Ducati Monster 939 Almost Certainly Coming for 2017

With the spotting of a new air-cooled Ducati Monster motorcycle for the 2017 model year, we can make some logical assumptions about what the Italian marque is up to for next year. One of those assumptions is the new Ducati Monster 939. A 2017 Ducati Monster 939 was almost a certainty the second we saw the Ducati Hypermotard 821 getting bored out with a 937cc upgrade. Since the Monster 821 and the Hypermotard 821 share the same engine, it only makes sense for the two models to eventually share the 937cc power plant. What adds fodder to this notion though is Ducati’s move to add a cheap and basic Monster model to its roster, in the form of the air-cooled two-valve model that we spotted earlier today.

Air-Cooled Engines Returning to the Ducati Monster Line

Ducati’s 2017 line seems to be getting the full monty this week, with yet again more spy photos emerging of the Italian company’s upcoming motorcycles. Today’s installment sees us looking at the Ducati Monster line, which appears to be getting a third variant for 2017. As you can see from the photo above, the Ducati Monster lineup will see the addition of an air-cooled model, likely one that shares the same 803cc lump that is found in the Ducati Scrambler. This so-called Ducati Monster 803 will slot in below the other Monster models, which will likely include a Ducati Monster 939 and an updated Ducati Monster 1200. Since the debut of the Hypermotard 939 last year, it’s been an almost certainty that the punched out 937cc liquid-cooled engine would find its way into the Ducati Monster for the 2017 model year.

Another Ducati Scrambler Is Coming

The Scrambler Ducati models started out as a bid to capture the budding crop of millennial riders, who eschew from the current crop of values and segments that prop-up the motorcycle industry. For the past few months now, we have been hearing about the next model(s) to come for the Scrambler Ducati line (you can hear more about it on this episode of the Two Enthusiasts Podcast, by the way), and now we are seeing our first glimpse of those machines. Recent spy shots have been circling the internet this week, and they give us our best glimpse of what to expect from Ducati at the upcoming motorcycle trade shows.I’m talking about the “Scrambler 1100 Enduro” – as the press is calling it – which will slot in above the Ducati Scrambler “800” bike, and offer more off-road prowess to the Scrambler name.

California Formalizes Lane-Splitting Law

It finally happened, Governor Jerry Brown signed AB 51 into law, making California the first state to put lane-splitting on its books. Lane-splitting has always been legal of course (despite what other headlines might suggest), though was legal only by a technical loophole in the California Vehicle Code (CVC). The passage of AB 51 now formally adds lane-splitting as a condoned practice by the CVC; and more importantly, it expressly allows government agencies, like the California Highway Patrol, to create and teach best-practice guidelines. AB 51 still creates some basic jurisprudence issues, like granting legislative powers to the executive branch, but many in the pro-lane-splitting movement seem to look past that issue, instead focusing on what it brings to motorcyclists.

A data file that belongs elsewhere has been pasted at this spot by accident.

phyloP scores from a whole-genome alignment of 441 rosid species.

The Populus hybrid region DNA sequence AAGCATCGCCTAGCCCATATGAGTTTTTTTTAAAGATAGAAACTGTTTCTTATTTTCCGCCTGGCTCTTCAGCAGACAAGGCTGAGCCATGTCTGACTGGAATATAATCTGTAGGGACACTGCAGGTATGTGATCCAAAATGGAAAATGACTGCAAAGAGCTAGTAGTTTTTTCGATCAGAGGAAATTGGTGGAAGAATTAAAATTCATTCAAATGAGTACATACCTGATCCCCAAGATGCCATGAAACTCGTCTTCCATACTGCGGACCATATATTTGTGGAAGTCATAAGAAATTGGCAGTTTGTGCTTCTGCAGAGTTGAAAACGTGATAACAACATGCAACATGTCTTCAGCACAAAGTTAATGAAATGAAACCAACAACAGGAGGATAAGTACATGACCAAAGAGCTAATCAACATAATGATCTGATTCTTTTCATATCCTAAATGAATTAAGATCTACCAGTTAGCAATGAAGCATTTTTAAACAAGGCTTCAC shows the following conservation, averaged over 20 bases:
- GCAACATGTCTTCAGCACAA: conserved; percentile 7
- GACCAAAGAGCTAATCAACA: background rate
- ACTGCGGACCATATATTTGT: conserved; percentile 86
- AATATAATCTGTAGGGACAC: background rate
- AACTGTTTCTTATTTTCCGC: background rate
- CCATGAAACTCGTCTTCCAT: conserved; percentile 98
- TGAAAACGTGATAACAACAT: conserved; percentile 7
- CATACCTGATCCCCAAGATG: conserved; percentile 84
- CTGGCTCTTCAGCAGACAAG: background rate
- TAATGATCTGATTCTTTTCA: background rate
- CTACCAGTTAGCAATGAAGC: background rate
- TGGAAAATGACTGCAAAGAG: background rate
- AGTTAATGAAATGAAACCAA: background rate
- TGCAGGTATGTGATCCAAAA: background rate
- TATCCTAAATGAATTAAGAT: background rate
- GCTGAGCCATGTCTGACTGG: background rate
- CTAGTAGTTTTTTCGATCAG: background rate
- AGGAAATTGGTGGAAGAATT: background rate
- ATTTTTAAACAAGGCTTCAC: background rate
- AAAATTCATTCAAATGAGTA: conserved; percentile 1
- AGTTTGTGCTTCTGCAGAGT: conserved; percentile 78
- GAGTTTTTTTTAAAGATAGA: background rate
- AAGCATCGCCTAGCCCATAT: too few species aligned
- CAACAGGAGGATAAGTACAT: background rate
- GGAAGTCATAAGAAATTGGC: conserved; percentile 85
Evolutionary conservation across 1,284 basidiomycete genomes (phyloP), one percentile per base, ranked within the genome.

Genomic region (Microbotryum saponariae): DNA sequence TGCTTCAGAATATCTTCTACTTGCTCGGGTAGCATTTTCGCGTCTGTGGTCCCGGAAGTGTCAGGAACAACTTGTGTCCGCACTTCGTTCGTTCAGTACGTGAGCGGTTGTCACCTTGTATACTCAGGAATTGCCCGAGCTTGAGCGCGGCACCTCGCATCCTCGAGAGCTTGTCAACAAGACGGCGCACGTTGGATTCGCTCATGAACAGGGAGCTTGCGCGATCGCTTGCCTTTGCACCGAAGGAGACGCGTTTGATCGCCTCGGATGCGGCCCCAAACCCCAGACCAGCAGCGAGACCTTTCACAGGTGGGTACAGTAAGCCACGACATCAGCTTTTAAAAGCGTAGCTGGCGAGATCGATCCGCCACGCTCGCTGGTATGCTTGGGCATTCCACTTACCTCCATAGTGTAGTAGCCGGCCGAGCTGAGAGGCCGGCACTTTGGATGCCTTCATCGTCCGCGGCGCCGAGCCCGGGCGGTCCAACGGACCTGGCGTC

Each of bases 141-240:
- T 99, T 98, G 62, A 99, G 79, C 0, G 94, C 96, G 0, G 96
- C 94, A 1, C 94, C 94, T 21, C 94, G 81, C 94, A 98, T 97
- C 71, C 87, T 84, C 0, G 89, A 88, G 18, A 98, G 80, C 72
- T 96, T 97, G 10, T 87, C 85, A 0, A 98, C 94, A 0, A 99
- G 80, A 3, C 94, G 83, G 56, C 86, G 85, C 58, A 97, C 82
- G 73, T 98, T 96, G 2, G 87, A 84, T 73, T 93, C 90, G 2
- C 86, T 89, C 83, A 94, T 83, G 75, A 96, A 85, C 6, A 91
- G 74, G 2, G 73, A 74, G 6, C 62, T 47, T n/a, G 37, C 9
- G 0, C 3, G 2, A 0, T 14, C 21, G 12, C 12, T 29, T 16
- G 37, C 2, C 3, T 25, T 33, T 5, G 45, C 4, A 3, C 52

EPA Slaps Harley-Davidson with $12 Million Fine

The EPA DOJ have just come to a settlement agreement with Harley-Davidson, which sees the American motorcycle manufacturer agreeing to pay a $12 million fine for its Screamin Eagle “super tuner” devices. Also in the agreement, Harley-Davidson agrees to spend $3 million to mitigate air pollution (through a project to replace conventional woodstoves with cleaner-burning stoves in local communities), as well as to stop selling, buy back, or destroy any illegal devices that increase air pollution from the company’s motorcycles. While not quite the Dieselgate scandal that caught Volkswagen circumventing EPA emission standards, Harley-Davidson’s “super tuners” do provide an aftermarket solution for motorcyclists to circumvent the emission devices on their motorcycles.

Moto3: Sky VR46 Fires Romano Fenati

As expected, Romano Fenati has been formally released from his contract with the Sky VR46 team. The Italian was suspended from the team after an incident at the Red Bull Ring in Austria. That was a temporary measure, but it has now been made permanent. Fenati was released for behavioral issues. The Italian had been abusive towards members of the team, and had not behaved in a professional manner. The incident in Austria was just the latest in a long line of breaches of behavioral conduct, which included confirmed reports of verbal abuse and unconfirmed and unsubstantiated reports of physical conflict. The Sky VR46 team have announced that they will be bringing Lorenzo Dalla Porta in to join Andrea Migno and Nicolo Bulega in the Moto3 team.

Two New BMW R nineT Models Coming

Filings with the California Air Resources Board (CARB) suggest that BMW Motorrad has two more variations of its retro-styled motorcycle line coming to the USA: the BMW R nineT Pure and the BMW R nineT Racer. These two bikes would join the other two air-cooled models we have already seen from the Germans, the base model BMW R nineT and the recently released BMW R nineT Scrambler, which debuted at EICMA last year. Our friends at Motorcycle.com spotted the CARB filings, and believe one of the machines will be based off the BMW Lac Rose concept – an ADV throw-back to when the Dakar Rally actually raced to Dakar. The other model though, could be anyone’s guess, as BMW hasn’t dropped any other concepts or hints in the past months.

Q&A: KTM On-Road Technical Director Sebastian Risse – The Development of the KTM RC16 MotoGP Bike